The hedge fund world got a lot more crowded in the half dozen years after I entered the industry. Elite firms such as of Moore, Tudor, Tiger, LTCM, and D.E. Shaw were joined by dozens more percolating up from the Wall Street establishment. Their clientele evolved, moving up the chain from wealthy individuals to large institutions. Hedge funds became an investment phenomenon, and as such they became subject to increased regulatory scrutiny because of their supposedly wild ways, which provided fodder for journalistic forays into greed and fraud. The reality is a bit more sober. For starters, it is hard to come up with a common feature or quality that unites the 5,000 plus hedge funds. With so much focus on them, it is worth asking what hedge funds really are. Although many outfits are branded as such, do hedge funds really exist as a definable entity? Is there such a thing as “hedgefundness”?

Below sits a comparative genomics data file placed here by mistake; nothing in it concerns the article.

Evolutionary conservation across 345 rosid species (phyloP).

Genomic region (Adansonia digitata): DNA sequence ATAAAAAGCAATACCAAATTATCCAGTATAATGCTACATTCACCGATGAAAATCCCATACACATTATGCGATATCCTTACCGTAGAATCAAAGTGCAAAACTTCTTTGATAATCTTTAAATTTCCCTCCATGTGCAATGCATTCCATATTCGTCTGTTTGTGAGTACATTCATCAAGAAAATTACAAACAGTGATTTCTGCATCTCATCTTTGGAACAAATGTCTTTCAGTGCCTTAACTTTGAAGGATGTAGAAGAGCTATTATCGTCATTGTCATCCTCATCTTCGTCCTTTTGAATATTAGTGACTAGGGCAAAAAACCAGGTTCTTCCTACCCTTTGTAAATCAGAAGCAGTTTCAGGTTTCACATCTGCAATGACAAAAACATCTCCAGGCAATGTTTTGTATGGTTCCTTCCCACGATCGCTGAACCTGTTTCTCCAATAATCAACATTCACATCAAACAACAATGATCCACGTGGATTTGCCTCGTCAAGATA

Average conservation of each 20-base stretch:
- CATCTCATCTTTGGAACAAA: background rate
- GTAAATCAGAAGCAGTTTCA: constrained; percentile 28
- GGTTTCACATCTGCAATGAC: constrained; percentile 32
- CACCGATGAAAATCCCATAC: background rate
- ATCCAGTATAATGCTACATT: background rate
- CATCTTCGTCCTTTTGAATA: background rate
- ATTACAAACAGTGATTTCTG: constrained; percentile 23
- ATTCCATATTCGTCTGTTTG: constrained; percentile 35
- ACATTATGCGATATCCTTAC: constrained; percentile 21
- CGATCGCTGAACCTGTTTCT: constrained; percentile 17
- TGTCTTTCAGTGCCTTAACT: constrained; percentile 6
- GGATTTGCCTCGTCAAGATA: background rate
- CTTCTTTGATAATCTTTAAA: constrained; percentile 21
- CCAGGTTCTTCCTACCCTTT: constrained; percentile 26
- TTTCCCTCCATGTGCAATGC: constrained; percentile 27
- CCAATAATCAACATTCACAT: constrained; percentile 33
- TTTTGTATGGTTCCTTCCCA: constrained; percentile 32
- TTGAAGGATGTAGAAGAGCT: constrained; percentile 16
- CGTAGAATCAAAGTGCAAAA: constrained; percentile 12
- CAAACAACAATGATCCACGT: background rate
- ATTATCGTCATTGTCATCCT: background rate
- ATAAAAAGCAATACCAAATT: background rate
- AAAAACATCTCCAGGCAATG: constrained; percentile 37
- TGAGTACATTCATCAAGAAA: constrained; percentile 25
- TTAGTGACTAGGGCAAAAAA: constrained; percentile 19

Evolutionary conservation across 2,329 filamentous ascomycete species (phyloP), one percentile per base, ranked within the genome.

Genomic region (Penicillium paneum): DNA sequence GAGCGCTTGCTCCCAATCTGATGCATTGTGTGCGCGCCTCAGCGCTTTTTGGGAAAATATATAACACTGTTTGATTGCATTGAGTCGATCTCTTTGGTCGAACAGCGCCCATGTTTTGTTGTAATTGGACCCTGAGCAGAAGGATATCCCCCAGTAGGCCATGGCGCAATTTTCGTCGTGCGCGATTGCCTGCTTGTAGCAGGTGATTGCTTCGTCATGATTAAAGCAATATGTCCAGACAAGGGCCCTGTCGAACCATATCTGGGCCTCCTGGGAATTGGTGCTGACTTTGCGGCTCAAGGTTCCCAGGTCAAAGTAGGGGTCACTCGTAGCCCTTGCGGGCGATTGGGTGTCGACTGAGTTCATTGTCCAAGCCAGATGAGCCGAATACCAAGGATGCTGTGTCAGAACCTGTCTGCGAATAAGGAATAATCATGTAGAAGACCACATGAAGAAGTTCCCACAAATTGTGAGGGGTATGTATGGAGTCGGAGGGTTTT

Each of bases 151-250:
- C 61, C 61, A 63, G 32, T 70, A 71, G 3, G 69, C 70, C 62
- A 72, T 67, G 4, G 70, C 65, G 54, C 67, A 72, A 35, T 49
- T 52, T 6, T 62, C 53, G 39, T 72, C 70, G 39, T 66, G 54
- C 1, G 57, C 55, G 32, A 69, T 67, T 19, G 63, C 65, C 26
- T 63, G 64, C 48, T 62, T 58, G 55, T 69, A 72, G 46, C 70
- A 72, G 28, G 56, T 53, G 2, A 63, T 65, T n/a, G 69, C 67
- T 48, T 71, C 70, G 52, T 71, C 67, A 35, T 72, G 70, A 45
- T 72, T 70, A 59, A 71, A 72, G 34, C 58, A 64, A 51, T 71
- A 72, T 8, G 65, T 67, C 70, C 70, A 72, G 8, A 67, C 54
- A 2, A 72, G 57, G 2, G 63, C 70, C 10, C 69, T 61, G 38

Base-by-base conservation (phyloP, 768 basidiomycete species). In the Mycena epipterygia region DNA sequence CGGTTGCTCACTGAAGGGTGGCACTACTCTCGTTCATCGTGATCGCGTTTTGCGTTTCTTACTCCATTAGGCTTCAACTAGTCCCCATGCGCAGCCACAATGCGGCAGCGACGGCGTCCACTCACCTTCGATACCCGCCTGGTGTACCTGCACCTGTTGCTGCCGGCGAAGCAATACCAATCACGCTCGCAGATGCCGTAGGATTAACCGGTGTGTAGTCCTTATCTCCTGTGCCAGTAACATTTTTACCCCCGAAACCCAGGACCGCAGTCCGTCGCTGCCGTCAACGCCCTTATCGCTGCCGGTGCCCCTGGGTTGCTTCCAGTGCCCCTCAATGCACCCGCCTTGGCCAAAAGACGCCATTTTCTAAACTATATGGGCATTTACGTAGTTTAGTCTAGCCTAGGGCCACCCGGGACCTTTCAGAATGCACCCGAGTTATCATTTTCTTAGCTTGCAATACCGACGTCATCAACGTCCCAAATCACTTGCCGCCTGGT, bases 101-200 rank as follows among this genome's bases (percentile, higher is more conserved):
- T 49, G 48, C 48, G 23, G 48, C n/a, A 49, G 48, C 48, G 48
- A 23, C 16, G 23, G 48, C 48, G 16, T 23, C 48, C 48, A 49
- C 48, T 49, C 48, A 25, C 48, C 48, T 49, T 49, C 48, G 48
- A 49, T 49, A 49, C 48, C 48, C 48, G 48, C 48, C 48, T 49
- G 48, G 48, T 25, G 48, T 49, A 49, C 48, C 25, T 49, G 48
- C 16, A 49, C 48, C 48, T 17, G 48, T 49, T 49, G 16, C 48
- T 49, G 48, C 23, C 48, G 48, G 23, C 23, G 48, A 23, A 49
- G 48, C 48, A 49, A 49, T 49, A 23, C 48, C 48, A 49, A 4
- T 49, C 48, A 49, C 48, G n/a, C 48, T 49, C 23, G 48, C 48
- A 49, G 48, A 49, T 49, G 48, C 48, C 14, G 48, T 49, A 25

These are existential questions with practical import. We are in a period of mounting interest in hedge funds, interest that is backed by a growing demand for performance measurement, hedge fund indexes, and tracking portfolios, as well as for transparency and regulation. The unspoken assumption is that hedge funds are a homogeneous entity, for only in that case does it makes sense to analyze, index, and risk manage hedge funds as a class.

I believe much of what is proposed for hedge fund oversight and analysis will turn out to be a fruitless exercise because ...

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